Because I can't do mental arithmetic, I often struggle with the Kakuro Puzzle, which requires the victim to repeatedly work out which distinct numbers in the range 1 to 9 (inclusive) sum to another number in range 1 to 45 when you know how many numbers there are. For example, if you may want to know how to get 23 from 3 numbers, the only answer is 6 + 8 + 9. (This is the same idea as Killer Sudoku if you are familiar with that).
Sometimes you will have other information, such as that the number 1 cannot be present, thus to achieve 8 in just 2 numbers, you can only use 2 + 6 and 3 + 5 (you can't use 4 + 4, because they are not distinct). Alternatively, it may be that you have already found a 3 in the solution, and so something like 19 in 3 numbers must be 3 + 7 + 9.
Your task is to write a program that lists all the possible solutions to a given problem, in a strict order, in a strict layout.
Your solution can receive the inputs as a single ASCII string either through stdin, a command line argument, an argument to a function, a value left on the stack, or whatever madness your favourite esoteric language employs. The string is in the form
number_to_achieve number_of_numbers_required list_of_rejected_numbers list_of_required_numbers
The first 2 arguments are typical base-10 non-negative non-zero integers in the ranges 1 to 45 and 1 to 9 respectively (using a decimal point would be invalid input), the two lists are just digits strung together with no delimitation in no particular order without repetition, or '0' if they are empty lists. There can be no shared digits between the lists (except for 0). The delimiters are single spaces.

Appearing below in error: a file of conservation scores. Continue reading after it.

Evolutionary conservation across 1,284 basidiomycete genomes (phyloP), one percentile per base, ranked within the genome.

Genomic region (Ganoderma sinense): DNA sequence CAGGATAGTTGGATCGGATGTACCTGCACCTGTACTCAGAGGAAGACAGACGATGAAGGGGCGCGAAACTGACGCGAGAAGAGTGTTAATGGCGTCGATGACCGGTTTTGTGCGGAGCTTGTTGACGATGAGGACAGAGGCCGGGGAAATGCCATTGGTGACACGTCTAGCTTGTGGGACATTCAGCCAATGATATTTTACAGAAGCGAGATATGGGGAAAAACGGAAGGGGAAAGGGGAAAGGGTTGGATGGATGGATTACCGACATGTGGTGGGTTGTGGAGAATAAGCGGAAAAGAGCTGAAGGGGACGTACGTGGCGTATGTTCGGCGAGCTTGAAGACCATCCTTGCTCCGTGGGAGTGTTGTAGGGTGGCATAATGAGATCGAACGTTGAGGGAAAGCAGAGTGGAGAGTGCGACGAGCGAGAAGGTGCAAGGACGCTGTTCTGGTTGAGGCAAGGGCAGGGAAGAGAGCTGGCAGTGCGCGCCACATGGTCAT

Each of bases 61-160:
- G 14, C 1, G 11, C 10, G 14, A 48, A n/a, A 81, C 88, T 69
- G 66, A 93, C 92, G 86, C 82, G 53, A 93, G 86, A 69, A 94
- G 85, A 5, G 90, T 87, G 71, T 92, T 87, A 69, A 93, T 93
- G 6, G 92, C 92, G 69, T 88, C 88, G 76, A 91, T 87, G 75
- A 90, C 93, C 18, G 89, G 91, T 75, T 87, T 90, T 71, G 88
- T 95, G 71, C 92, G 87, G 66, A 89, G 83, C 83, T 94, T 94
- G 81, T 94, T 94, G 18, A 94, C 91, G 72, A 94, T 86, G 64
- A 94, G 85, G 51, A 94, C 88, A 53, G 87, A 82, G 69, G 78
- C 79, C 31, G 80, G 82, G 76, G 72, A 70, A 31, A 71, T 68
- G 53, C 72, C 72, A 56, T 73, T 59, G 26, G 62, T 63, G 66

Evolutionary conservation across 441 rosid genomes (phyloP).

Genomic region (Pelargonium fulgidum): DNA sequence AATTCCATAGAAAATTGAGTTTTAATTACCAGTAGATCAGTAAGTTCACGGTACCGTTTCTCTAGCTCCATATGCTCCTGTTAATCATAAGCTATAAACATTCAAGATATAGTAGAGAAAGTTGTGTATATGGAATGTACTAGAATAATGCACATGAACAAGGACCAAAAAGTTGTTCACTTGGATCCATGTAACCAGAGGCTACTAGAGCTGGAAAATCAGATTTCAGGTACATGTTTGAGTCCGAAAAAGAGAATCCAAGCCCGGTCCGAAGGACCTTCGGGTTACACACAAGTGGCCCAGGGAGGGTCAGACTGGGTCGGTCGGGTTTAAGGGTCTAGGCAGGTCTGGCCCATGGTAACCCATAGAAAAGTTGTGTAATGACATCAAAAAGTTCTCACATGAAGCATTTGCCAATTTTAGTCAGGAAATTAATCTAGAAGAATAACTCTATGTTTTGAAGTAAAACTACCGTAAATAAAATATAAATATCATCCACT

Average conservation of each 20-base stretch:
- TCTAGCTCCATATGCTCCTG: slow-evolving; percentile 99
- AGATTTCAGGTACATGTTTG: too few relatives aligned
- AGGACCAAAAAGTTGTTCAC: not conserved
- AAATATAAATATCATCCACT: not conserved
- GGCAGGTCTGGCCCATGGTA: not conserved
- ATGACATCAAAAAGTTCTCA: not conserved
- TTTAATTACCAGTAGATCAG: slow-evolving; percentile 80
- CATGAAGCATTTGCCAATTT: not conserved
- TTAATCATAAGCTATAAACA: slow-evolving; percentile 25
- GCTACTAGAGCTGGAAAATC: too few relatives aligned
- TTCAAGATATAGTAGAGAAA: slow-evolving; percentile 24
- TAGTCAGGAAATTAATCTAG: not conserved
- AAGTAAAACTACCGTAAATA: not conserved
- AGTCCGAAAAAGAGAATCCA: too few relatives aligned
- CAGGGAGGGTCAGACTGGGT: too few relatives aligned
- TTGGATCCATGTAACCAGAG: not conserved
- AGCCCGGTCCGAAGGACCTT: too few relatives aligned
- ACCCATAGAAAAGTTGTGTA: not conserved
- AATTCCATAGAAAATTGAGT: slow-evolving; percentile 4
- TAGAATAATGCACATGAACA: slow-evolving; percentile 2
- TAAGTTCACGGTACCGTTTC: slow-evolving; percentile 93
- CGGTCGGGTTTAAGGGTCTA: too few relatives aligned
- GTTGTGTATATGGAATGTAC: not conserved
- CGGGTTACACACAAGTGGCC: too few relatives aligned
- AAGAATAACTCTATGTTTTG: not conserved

Your output must start with a line that contains the number of possible solutions. Your program must print out line-break delimited solutions sorted by each increasingly significant digit, where each digit is placed at the position it would be if you listed the numbers from 1 to 9. The examples below will hopefully make this clearer.
If an invalid input is provided I do not care what your program does, though I'd rather it didn't zero my boot sector.
For this example input
19 3 0 0
The expected output would be
5 2 89 3 7 9 4 6 9 4 78 56 8
Note the spaces in place of each "missing" number, these are required; I'm not bothered about spaces which don't have a number after them (such as the missing 9s above). You can assume that whatever you are printing to will use a mono-space font. Note also the ordering, whereby solutions with a smaller smallest digit are listed first, and then those with a smallest next smallest digit, etc.
Another example, based on that above
19 3 57 9
The expected output would be
2 2 89 4 6 9
Note that every result contains a 9, and no result contains a 5 or 7.
If there are no solutions, for example
20 2 0 0
Then you should just output a single line with a 0 on it.
I've intentionally made the parsing of the input part of the fun of this question. This is code-golf, may the shortest solution win.